Polygonal turning

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Polygonal turning (or polygon turning) is a machining process which allows non-circular forms (polygons) to be machined without interrupting the rotation of the raw material.[1]

Technical details[edit]

Polygonally turned parts may have several points, teeth, or other forms at the ends or along their circumference. The technique requires synchronisation of the movement of the polygonal turning mill and the part being machined. Polygonal turning allows rapid production and clean machining of advanced geometries. The polygon turning unit has a multitude of inserts, and is synchronized so that when an insert cuts the turning bar stock, it cuts the bar at the same radial position each time the workpiece rotates. This enables geometries such as hexes, squares and flats to be machined at faster speeds than by milling.[2]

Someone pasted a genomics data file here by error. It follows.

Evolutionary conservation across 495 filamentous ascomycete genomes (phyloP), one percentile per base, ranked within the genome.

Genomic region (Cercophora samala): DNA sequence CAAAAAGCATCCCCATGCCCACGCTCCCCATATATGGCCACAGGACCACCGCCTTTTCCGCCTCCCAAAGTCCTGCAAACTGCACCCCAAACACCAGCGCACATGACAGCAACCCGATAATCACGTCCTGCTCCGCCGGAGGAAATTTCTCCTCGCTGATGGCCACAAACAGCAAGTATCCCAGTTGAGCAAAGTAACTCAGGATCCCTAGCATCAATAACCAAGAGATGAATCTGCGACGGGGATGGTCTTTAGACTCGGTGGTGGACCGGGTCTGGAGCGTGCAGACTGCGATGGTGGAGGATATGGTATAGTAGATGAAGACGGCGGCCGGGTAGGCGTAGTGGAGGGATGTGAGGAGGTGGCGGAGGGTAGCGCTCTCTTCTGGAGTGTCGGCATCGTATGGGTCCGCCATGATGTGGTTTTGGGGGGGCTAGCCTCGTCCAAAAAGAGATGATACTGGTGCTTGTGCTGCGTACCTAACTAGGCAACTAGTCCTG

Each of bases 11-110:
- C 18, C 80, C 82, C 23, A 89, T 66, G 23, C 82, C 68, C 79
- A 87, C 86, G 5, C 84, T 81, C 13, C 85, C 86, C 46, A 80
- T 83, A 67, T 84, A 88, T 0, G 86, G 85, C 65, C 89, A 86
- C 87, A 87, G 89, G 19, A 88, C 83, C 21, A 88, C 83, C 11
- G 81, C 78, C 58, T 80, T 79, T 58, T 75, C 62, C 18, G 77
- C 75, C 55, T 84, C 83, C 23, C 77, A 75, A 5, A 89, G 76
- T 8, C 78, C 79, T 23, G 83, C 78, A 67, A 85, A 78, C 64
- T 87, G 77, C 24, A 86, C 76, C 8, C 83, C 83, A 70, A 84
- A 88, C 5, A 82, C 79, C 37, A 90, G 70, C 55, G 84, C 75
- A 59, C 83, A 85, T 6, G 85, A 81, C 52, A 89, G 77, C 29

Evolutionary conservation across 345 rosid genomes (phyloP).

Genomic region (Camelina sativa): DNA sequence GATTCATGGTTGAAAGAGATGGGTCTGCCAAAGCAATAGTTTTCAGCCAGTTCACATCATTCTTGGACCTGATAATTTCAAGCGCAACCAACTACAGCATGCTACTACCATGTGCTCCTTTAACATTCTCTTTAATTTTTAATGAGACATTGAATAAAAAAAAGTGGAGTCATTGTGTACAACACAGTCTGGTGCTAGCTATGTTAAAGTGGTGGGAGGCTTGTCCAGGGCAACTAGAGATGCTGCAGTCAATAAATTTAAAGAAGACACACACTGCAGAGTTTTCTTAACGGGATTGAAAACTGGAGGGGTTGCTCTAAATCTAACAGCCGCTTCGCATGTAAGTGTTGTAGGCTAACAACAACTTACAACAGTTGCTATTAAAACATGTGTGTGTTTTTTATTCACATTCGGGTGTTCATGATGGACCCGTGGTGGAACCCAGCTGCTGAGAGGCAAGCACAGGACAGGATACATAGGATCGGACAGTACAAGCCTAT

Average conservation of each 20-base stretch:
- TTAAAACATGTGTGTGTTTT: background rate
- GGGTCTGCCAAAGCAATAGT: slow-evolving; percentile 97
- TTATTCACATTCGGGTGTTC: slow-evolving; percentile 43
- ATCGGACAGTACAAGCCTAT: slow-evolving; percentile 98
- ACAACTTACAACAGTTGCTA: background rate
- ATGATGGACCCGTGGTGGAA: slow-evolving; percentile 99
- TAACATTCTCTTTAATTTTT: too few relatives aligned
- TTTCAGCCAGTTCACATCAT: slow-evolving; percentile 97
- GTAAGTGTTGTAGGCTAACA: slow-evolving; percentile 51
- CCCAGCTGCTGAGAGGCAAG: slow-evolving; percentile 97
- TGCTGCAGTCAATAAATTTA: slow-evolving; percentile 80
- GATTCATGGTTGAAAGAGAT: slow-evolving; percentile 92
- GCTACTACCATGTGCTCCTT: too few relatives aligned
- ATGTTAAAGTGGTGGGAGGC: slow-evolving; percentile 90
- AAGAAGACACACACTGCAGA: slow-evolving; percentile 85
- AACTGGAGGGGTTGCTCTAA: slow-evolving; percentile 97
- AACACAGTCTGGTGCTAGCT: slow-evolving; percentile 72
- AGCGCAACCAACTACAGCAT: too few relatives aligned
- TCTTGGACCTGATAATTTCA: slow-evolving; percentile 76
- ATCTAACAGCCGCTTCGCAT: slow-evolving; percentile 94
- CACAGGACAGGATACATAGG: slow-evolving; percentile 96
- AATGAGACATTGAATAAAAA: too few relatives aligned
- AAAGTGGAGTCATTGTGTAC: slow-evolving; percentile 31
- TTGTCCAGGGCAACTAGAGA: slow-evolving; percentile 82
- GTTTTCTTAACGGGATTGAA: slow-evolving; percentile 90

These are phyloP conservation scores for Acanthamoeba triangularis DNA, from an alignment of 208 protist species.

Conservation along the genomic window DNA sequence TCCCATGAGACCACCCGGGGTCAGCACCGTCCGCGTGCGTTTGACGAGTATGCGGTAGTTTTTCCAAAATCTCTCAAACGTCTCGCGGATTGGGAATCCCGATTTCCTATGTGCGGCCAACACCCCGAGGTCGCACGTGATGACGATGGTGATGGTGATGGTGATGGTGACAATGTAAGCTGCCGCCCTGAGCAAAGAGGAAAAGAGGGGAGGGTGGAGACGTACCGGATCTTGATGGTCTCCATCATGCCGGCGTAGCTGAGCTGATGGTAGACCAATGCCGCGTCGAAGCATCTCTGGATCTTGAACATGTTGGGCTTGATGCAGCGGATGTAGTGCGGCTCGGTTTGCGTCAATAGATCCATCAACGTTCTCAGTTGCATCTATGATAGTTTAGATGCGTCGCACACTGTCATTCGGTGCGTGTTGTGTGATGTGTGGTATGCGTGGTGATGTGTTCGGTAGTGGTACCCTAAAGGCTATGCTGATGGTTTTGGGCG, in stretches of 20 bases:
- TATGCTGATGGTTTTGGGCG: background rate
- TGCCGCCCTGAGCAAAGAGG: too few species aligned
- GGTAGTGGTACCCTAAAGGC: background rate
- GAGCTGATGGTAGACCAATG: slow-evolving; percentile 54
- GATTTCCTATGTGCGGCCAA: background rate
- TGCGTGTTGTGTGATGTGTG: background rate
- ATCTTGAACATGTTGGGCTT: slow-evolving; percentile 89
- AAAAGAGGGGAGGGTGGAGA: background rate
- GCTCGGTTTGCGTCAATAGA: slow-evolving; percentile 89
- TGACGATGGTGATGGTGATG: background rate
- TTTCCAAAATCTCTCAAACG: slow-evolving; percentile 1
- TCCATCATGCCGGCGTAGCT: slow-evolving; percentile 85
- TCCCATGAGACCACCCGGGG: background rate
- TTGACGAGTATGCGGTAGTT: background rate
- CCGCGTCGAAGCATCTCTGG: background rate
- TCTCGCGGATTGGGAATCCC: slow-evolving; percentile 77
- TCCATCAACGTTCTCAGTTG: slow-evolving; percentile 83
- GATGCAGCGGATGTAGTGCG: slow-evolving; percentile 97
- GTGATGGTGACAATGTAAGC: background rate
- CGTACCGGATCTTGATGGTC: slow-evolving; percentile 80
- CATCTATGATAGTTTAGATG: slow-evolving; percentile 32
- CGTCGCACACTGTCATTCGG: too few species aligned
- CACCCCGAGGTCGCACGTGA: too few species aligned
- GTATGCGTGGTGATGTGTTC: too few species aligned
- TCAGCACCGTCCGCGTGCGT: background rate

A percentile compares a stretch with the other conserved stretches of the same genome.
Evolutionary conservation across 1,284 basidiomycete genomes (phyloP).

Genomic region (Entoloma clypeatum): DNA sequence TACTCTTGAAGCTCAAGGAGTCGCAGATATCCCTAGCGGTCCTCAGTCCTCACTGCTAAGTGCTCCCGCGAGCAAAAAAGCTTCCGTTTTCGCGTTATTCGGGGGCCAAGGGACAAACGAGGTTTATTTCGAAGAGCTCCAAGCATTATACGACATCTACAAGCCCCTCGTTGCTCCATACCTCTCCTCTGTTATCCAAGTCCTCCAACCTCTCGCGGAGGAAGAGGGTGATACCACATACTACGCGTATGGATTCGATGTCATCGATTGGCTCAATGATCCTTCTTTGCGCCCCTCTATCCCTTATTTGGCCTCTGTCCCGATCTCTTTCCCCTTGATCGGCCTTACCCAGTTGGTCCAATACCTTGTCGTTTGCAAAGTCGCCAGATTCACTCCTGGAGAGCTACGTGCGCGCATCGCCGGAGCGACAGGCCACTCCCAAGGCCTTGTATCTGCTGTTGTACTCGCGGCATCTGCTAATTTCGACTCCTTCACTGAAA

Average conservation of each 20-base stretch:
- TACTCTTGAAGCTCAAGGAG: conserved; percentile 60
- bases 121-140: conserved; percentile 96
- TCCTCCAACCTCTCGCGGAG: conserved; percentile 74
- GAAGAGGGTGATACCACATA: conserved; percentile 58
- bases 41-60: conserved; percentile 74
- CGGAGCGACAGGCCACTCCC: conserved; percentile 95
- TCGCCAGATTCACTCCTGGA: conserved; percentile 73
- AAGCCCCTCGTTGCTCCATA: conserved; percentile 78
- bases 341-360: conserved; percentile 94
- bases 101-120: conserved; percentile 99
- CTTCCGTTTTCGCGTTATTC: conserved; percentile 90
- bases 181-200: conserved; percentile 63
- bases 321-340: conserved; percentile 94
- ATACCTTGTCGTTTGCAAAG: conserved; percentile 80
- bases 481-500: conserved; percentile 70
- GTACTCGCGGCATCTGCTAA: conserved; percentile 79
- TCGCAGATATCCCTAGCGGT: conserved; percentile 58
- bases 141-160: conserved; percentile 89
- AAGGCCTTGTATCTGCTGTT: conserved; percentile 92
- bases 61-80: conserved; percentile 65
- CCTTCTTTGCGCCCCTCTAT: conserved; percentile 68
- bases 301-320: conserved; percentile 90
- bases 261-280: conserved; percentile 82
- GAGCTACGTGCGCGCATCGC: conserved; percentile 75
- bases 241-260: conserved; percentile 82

Historical notes[edit]

The Polygonal Turning Corporation of Marquette, Michigan manufactured shaped joinery products for domestic use during the 1890s.[3]


  1. ^ "Save Time with Polygon Turning". Production Machining. Gardner Business Media. May 9, 2013. 
  2. ^ American Machinist & Automated Manufacturing: AM. McGraw-Hill. 1986. 
  3. ^ Downs, Gabriel N.; Downs, Michael C. (1999). Marquette. Arcadia Publishing. ISBN 9780738500560.